Comment 26 Oct 17

Reality Check for Bulgaria’s Balkan Leadership Ambitions

Bulgaria’s upcoming EU presidency gives Prime Minister Boyko Borissov the opportunity to portray the country as a leader in the Balkans - but regional problems mean he might not achieve the grand successes he craves.

Dimitar Bechev
Borissov with his Romanian, Serbian and Greek colleagues in Evksinograd. Photo: Bulgarian governmental press service

Boyko Borissov, Bulgaria’s prime minister, does have a soft spot for all things Balkan. Some time ago, in 2011, he offered a hearty welcome to Yugoslav diva Lepa Brena at his office in the austere building that houses the Council of Ministers in Sofia.  She thanked “the phenomenal leader” with a special rendition of ‘Jovano, Jovanke’, a popular Macedonian tune.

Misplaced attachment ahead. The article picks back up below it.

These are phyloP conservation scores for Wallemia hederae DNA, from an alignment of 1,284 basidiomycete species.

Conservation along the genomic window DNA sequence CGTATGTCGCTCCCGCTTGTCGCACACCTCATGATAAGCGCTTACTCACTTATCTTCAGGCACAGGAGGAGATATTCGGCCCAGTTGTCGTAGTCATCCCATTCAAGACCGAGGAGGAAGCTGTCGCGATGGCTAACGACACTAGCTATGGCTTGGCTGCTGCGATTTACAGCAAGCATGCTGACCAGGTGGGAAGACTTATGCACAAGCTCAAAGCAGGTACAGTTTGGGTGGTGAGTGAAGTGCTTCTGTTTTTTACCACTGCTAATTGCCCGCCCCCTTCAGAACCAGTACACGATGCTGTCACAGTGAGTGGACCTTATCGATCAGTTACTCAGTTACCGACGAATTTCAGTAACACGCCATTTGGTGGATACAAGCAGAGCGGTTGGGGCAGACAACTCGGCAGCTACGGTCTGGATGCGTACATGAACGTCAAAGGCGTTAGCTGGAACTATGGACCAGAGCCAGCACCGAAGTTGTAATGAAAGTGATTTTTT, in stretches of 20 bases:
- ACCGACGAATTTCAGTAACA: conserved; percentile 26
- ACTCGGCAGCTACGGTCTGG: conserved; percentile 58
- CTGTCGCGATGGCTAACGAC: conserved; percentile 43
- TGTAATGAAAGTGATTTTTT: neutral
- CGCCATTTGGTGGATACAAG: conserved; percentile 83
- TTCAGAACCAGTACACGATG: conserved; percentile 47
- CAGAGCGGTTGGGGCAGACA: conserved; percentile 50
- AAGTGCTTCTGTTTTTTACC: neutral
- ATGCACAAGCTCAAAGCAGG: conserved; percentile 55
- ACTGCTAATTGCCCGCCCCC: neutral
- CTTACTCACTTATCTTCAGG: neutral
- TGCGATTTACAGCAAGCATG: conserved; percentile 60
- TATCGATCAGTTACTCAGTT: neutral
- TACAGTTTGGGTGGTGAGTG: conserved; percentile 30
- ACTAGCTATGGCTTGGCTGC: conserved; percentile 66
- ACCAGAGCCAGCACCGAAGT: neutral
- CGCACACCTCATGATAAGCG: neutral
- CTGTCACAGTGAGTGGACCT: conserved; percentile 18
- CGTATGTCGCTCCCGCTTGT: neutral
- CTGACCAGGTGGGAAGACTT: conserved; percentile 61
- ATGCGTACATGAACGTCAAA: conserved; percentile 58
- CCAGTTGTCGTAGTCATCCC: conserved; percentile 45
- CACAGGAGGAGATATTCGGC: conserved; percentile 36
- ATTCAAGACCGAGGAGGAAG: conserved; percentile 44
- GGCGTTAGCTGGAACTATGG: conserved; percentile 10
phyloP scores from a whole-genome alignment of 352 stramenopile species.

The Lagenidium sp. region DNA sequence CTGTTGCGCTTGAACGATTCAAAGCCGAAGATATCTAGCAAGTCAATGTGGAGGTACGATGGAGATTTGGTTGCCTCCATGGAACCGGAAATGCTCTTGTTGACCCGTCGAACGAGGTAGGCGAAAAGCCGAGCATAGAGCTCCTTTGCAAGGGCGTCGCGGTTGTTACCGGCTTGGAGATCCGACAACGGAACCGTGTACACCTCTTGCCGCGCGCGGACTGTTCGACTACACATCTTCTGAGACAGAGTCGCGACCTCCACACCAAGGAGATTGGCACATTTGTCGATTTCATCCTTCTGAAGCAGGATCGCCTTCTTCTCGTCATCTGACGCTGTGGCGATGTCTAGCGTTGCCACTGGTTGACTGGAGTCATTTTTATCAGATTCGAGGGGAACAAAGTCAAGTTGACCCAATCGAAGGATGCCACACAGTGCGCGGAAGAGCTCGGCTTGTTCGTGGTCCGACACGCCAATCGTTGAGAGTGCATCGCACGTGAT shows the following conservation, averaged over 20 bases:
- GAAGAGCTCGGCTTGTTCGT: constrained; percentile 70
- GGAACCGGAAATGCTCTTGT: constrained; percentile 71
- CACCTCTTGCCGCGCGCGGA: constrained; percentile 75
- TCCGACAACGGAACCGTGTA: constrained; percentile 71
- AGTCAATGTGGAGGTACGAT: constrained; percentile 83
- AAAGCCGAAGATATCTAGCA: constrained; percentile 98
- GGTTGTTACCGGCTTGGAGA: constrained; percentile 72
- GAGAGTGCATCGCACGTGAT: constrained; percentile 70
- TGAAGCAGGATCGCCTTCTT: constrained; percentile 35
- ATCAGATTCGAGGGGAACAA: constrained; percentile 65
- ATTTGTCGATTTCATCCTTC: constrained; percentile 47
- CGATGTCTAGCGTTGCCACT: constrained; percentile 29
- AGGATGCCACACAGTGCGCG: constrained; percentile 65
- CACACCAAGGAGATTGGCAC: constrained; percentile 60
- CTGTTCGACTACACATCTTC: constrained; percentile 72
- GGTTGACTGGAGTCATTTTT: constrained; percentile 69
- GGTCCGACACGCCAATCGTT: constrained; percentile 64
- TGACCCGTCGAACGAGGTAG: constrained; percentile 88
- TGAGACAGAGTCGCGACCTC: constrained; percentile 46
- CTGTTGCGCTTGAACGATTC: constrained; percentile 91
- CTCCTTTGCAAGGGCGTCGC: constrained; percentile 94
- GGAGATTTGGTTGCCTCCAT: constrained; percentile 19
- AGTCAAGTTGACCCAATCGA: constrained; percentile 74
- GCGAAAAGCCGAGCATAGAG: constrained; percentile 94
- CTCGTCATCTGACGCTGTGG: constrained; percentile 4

Known for his folksy ways, Borissov is similarly at ease with other Balkan types, whether it is Serbia’s Foreign Minister Ivica Dacic (whose singing skills are also notable) or a bunch of fuming Greek farmers who he talked into lifting a blockade of the Bulgarian border back in the winter of 2010.

Now the former firefighter and bodyguard has recast himself as a mover and shaker on a regional scale.

As early as May 2015 in Sofia, he hosted Zoran Zaev, then leader of the opposition in next-door Macedonia, whose revelations of government corruption and abuse of power had precipitated the mother of all political crises in Skopje.

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